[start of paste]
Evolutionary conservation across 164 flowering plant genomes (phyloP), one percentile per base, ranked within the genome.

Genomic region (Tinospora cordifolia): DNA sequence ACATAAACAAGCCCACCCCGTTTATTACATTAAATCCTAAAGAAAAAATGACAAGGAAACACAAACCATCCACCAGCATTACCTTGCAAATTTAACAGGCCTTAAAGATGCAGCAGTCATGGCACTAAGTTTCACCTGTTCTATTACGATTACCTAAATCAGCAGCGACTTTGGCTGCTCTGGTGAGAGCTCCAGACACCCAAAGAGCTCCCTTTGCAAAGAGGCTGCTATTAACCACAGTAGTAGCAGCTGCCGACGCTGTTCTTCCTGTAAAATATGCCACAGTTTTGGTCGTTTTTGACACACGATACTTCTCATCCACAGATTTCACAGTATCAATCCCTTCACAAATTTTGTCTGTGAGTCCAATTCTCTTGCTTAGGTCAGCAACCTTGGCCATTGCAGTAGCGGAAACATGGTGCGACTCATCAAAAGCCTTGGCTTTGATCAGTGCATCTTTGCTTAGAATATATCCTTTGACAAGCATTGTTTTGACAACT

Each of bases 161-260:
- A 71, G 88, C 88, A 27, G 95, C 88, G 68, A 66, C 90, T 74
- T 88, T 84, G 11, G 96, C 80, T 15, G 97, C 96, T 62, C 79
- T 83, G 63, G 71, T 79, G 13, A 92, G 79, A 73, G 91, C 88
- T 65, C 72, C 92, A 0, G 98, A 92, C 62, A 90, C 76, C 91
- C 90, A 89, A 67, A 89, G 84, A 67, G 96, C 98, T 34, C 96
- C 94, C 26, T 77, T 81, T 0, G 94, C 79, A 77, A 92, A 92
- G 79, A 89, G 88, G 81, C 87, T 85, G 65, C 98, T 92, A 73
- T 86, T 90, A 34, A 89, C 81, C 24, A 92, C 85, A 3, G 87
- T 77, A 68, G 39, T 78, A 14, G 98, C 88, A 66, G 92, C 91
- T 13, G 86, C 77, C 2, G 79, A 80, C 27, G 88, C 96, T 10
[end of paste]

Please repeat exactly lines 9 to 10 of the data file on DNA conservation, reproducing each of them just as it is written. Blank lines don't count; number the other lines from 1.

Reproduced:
- C 94, C 26, T 77, T 81, T 0, G 94, C 79, A 77, A 92, A 92
- G 79, A 89, G 88, G 81, C 87, T 85, G 65, C 98, T 92, A 73